Both Margaret and Matilda lived in Washington, D.C., during their ATA and teaching careers. Margaret never married and had a career as a special education teacher. Matilda married James Walker in 1957. He was a math professor at Tuskegee University and he died in 1992. They had two children together, a daughter named Frances Della and a son named James George. Matilda also worked as a teacher. In the 1950s she taught at Howard University and from 1964 to 1981 she taught for the Washington, D.C., public school system. For many years she worked at Dunbar High School. She also directed tennis camps for the department of recreation to expose underprivileged children to the game.

During their reign as ATA champions, the Peters sisters were quite famous. They were often asked to pose for publicity photographs and they even played exhibition matches for English royalty. Compared to the other successful African-American women tennis players such as Althea Gibson and the Williams sisters, the Peters sisters had not received much recognition for their accomplishments. However, there has been some renewed interest in their role in tennis history. In 1977 the Peters sisters were inducted into the Tuskegee Hall of Fame. In 2003 they were given an achievement award by the United States Tennis Association (USTA) and inducted into the USTAs Mid-Atlantic Section Hall of Fame. Matilda Peters died on May 16, 2003, from pneumonia. Margaret Peters is 88 years old and suffers from Alzheimers disease.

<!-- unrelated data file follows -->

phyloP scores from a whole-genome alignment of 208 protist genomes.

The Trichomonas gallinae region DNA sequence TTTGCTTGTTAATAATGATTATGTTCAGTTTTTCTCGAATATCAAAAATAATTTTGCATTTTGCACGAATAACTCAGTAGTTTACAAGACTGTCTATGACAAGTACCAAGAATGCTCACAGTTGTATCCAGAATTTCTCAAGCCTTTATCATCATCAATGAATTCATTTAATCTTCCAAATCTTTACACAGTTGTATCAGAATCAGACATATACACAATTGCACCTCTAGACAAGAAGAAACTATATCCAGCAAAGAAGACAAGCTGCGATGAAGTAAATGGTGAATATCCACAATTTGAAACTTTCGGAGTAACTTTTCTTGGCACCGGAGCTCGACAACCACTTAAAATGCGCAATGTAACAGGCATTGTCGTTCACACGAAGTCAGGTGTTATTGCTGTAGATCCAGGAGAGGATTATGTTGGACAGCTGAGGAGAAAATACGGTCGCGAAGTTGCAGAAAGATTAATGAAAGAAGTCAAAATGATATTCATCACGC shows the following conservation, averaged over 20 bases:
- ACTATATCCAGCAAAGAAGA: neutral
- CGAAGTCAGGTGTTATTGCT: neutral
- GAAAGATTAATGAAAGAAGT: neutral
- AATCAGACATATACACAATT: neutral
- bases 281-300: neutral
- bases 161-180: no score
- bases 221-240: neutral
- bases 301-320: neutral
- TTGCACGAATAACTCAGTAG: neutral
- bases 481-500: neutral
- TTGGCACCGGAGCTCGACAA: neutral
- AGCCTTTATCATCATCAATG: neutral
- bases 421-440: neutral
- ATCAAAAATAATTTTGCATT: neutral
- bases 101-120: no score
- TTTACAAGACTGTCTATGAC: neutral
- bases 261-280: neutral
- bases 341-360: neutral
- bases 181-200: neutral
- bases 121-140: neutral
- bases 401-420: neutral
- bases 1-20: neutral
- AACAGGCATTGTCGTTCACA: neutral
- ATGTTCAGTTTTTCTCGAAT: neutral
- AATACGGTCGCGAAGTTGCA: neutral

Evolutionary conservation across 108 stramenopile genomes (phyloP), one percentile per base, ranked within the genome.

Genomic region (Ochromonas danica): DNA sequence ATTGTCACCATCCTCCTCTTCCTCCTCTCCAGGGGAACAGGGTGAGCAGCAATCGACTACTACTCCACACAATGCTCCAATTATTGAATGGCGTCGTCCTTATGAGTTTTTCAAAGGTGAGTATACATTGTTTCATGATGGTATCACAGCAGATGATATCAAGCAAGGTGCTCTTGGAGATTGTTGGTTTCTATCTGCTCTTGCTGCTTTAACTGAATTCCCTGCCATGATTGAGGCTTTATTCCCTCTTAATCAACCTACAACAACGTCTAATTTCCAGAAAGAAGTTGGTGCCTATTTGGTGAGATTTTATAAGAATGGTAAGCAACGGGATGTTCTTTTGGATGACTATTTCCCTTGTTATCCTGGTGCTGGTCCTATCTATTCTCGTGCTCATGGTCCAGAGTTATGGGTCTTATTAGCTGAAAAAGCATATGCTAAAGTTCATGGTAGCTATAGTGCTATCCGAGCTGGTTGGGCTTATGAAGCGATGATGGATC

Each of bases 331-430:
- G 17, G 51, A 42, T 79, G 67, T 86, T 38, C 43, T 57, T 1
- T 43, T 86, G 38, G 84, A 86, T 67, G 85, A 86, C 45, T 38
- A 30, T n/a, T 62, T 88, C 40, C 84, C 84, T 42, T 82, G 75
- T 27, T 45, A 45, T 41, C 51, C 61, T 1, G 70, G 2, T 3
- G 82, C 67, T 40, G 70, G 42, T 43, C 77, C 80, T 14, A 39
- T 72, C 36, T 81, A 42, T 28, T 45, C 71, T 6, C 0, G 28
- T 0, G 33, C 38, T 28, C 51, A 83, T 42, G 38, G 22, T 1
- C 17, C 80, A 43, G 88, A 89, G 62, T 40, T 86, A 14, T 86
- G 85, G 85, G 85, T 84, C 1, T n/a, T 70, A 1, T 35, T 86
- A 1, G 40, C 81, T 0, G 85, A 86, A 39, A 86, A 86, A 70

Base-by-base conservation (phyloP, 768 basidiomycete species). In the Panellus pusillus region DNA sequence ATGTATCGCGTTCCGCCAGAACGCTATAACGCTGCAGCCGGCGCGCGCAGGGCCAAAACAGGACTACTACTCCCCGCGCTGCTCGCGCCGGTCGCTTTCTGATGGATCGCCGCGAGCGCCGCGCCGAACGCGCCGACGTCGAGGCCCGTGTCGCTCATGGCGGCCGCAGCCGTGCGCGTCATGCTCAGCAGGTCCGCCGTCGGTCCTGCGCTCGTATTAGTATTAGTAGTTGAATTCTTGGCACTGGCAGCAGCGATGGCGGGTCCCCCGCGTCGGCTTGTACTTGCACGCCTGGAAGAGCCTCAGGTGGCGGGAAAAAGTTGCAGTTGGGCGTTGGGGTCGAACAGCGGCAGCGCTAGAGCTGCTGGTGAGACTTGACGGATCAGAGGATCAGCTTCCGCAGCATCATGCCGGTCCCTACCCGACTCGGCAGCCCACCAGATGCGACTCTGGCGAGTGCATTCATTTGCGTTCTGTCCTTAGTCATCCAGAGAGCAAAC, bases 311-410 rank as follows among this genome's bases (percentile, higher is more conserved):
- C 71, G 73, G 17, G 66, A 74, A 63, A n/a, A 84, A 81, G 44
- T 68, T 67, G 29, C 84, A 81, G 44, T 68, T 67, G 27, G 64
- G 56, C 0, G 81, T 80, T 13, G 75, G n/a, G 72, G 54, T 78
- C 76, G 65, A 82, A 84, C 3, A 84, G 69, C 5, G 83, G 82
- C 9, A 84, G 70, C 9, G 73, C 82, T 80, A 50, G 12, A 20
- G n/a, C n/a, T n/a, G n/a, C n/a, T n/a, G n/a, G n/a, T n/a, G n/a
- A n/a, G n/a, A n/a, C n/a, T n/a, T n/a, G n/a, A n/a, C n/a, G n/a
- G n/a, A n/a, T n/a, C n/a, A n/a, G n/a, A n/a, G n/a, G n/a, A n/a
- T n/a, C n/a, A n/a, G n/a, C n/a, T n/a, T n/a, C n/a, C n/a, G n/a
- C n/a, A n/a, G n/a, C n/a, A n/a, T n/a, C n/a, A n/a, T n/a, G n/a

Sources

Periodicals

Black Issues in Higher Education, August 28, 2003.

Jet, September 8, 2003.

Washington Post, May 21, 2003.

On-line

Know Your History and Grow, American Tennis Association, www.atanational.com/about.htm (January 4, 2004).

Legendary Tuskegee Tennis Titans To Be Honored at Federation Cup (July 9, 2003), Onnidan Online, www.onnidan.com/03-04/news/july/tusk0709.htm (January 4, 2004).

Trailblazing Sisters Finally Recognized (July 19, 2003), News-Star, www.news-star.com/stories/071903/spo_38.shtml (January 4, 2004).

Janet P. Stamatel